Spontaneous neoplasms in aged Sprague-Dawley rats

Wilbur G. Toxicology Laboratories, American Cyanamid Company, Pearl River, NY 10965.
Archive für Toxikologie (Impact Factor: 5.98). 02/1992; 66(7):496-502. DOI: 10.1007/BF01970675
Source: PubMed


Incidence of neoplastic lesions in untreated Sprague-Dawley rats (1340 males and 1329 females) used as controls in 17 carcinogenicity studies are tabulated and evaluated. In male rats, the most common neoplasms were benign pheochromocytomas and keratoacanthomas (4.0% in each case) followed by pancreatic islet cell adenomas (3.7%), thyroid parafollicular cell adenomas (3.6%), fibromas and squamous cell papillomas of the skin and hepatocellular adenomas (2.0% in each), malignant lymphoma lymphocytic (1.9%), histiocytic sarcomas (1.4%), and adrenal cortical adenomas (1.2%). In female rats, the most common neoplasms were of mammary gland origin (31.3%: fibroadenoma 19.0%, adenocarcinomas 8.8%, and adenomas 3.5%) followed by thyroid parafollicular cell adenomas (2.9%), uterine endometrial stromal polyps (2.6%), adrenal cortical adenomas (1.9%), malignant lymphoma lymphocytic (1.6%), fibromas in the skin (1.3%), and pancreatic islet cell adenoma (1.1%). Metastases were observed from pheochromocytomas, hepatocellular carcinomas, nephroblastomas, renal pelvis transitional cell carcinoma, interstitial cell tumor and seminoma of the testes, Zymbal's gland adenocarcinomas, and mammary adenocarcinomas.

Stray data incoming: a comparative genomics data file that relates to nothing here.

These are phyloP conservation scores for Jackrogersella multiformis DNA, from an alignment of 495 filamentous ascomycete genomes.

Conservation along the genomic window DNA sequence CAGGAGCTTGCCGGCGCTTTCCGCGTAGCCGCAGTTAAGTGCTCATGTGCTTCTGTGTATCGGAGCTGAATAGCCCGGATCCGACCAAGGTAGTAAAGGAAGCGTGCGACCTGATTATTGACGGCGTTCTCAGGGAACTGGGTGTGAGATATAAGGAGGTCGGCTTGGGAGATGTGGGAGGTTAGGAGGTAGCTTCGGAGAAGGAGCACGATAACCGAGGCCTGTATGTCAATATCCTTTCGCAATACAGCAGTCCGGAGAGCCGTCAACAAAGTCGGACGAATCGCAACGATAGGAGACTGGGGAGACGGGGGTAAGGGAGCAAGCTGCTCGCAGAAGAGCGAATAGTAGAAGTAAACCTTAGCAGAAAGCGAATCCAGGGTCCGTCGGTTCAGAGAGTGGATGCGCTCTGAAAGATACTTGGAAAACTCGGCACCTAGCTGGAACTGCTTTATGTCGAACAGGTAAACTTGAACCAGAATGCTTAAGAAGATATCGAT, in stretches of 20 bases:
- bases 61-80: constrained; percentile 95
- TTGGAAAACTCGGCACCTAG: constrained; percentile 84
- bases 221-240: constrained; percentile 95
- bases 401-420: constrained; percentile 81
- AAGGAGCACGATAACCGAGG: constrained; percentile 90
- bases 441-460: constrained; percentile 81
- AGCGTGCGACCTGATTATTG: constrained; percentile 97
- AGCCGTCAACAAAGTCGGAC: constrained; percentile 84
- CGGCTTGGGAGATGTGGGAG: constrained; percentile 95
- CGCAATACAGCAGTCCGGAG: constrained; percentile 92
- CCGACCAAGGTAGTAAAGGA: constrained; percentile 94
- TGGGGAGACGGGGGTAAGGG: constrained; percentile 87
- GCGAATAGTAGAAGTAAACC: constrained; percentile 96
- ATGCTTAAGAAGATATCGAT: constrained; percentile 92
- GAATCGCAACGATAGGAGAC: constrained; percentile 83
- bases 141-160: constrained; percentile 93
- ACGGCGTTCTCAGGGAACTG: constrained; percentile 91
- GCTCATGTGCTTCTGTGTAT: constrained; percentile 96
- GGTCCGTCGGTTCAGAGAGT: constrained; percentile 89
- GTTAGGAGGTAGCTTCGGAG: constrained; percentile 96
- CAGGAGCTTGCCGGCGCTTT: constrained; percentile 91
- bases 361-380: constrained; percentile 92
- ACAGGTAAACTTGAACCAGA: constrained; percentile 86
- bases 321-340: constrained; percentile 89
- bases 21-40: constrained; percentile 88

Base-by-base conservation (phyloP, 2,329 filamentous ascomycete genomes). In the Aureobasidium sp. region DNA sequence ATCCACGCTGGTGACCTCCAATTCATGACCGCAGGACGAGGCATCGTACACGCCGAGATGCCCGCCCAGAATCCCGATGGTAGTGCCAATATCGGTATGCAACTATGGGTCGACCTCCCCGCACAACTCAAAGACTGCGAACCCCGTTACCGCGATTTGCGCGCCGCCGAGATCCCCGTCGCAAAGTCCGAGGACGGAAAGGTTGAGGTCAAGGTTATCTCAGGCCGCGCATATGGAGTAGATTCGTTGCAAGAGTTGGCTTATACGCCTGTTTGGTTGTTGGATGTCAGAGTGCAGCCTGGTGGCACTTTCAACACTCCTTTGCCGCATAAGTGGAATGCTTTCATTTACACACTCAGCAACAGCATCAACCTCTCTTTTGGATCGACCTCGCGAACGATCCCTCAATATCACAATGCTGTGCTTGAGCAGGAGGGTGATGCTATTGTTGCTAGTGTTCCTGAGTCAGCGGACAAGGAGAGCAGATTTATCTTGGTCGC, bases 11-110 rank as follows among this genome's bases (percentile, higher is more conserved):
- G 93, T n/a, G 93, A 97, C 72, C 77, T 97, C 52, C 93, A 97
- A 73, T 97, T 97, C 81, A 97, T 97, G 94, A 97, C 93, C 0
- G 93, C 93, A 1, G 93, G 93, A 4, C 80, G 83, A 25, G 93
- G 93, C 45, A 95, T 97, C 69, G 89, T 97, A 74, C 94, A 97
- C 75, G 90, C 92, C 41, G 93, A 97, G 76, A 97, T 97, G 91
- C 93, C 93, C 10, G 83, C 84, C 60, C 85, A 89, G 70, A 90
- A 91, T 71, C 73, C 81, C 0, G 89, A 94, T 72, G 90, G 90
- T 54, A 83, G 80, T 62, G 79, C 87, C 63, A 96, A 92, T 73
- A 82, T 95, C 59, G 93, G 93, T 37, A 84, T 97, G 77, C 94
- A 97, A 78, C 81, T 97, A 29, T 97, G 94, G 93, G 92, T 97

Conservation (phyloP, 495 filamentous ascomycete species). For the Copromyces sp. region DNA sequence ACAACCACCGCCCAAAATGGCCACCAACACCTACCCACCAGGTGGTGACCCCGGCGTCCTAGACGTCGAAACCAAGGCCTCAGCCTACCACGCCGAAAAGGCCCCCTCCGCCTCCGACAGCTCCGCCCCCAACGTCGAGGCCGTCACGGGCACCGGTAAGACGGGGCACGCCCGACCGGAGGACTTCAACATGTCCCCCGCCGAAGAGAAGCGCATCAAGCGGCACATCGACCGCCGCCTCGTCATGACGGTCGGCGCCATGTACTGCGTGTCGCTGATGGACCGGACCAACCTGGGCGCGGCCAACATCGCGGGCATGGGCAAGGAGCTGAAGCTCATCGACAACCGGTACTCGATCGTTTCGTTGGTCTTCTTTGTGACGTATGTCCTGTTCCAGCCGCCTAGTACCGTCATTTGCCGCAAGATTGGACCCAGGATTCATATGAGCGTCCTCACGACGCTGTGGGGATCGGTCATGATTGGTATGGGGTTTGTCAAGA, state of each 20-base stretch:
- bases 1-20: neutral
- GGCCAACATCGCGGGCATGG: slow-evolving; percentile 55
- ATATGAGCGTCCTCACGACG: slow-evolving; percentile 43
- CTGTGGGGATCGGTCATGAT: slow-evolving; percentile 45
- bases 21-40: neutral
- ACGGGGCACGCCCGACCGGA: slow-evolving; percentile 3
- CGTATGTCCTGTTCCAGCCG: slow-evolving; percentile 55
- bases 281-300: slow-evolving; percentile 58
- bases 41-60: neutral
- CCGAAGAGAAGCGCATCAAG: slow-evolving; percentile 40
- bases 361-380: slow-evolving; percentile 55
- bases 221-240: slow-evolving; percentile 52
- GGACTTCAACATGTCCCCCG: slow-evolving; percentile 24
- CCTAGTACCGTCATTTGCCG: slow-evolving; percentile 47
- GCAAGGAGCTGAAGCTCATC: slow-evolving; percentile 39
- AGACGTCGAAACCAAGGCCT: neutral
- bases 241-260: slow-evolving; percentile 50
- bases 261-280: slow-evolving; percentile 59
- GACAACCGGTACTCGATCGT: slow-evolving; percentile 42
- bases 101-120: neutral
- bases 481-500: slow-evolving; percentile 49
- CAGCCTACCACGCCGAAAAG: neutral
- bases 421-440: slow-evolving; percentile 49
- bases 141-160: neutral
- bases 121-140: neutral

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Available from: Dale Johnson, Jun 12, 2014
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    • "The mean for LC adenomas in the Charles River compilation, comprising 2146 male SD rats, is with 2.4% also in this range (Giknis and Clifford 2004). A considerably lower mean incidence of 0.8% was reported in 1340 SD rats (Chandra et al. 1992). The maximum incidence of 10% found in a RITA study was comparable to the maximum incidence of 9.33% in the Charles River compilation. "